The Endowments Ministry has launched an effort to register all mosques across the nation, and coordinate with Al-Azhar to oversee imams and their Friday sermons, in order to “mend the rift in society,” reported the state-run Middle East News Agency on Monday.
In a statement, Endowments Minister Mokhtar Gomaa said that a schism has been wedged through Egyptian society over the past two years, a schism that is reflected in relationships between a man and his wife, a father and his son, brothers and colleagues.
The domination of certain ideological factions has been behind these growing rifts, the minister claimed.
In order to heal this trauma, preaching should be overseen by Al-Azhar in coordination with the ministry, Gomaa insisted.
The statement comes after the ministry’s recent decision to revoke the licenses of 55,000 imams and ban Friday sermons in mosques smaller than 80 meters – a move seen as an attempt to cripple the religious and political influence of the Muslim Brotherhood.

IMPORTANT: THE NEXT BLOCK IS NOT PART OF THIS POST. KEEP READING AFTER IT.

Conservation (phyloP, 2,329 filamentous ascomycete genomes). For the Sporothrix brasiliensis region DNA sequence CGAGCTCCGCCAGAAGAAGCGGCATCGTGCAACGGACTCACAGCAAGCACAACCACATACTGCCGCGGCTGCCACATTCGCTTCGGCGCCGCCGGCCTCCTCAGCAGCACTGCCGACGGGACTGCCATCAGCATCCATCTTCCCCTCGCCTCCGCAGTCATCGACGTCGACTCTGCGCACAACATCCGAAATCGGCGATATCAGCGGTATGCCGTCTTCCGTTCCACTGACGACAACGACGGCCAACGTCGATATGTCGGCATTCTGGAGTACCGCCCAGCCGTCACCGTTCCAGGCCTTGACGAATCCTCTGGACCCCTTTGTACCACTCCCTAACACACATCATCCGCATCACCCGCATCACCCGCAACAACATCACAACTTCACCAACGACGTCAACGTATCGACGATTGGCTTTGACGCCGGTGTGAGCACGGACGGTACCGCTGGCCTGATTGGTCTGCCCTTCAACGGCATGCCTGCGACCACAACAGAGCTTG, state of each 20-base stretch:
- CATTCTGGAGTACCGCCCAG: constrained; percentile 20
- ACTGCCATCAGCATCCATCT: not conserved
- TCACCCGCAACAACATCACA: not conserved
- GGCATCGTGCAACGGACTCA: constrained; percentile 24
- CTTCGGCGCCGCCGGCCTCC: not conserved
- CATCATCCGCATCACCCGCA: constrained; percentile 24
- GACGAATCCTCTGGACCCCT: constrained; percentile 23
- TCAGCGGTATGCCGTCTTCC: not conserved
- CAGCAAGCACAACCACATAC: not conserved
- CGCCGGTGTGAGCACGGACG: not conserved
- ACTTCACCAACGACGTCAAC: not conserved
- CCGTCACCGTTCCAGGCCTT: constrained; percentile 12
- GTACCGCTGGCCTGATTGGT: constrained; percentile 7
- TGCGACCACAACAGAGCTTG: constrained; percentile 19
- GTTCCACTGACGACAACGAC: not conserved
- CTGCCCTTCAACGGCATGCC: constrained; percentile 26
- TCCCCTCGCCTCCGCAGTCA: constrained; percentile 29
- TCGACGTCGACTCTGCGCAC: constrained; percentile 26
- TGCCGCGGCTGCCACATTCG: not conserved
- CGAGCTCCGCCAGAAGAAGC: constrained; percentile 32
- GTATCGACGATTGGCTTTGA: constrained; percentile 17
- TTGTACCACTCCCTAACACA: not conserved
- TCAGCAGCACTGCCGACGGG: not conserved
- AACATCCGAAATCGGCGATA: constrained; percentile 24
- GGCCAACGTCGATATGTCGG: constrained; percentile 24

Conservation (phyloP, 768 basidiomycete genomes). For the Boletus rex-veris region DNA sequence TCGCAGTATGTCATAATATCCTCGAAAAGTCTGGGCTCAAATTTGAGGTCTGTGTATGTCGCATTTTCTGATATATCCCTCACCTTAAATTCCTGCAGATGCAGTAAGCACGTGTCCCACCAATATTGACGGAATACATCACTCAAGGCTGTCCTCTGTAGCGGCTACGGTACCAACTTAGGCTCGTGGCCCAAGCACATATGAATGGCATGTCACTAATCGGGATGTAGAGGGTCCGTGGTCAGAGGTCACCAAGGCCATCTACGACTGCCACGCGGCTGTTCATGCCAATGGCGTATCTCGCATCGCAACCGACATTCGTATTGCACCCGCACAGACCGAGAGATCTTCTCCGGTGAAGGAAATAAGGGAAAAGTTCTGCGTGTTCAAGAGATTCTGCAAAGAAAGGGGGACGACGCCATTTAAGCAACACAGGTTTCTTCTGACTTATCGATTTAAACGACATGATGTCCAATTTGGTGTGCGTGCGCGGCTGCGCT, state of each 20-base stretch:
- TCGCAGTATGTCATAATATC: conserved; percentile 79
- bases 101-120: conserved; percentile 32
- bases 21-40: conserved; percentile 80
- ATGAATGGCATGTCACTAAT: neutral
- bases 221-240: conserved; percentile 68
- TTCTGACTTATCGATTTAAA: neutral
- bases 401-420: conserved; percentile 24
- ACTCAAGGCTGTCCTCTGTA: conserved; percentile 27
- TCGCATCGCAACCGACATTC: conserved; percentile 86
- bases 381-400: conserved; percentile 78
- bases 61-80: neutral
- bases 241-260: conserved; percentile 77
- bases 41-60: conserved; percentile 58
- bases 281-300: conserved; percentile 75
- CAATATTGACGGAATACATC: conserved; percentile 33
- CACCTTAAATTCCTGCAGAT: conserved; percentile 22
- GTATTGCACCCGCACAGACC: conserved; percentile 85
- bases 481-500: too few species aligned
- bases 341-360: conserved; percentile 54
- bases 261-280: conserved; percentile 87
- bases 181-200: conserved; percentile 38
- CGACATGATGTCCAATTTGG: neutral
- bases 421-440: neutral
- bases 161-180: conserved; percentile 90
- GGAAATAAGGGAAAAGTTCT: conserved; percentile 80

Gomaa said that those imams whose licenses were revoked were not graduates of Al-Azhar University, hence “do not fit with the mainstream moderate discourse of Al-Azhar.”
Those imams — who led the Friday prayers and were paid by the ministry on a freelance basis — had certain political inclinations that incited violence and propagated certain political ideas, the minister alleged.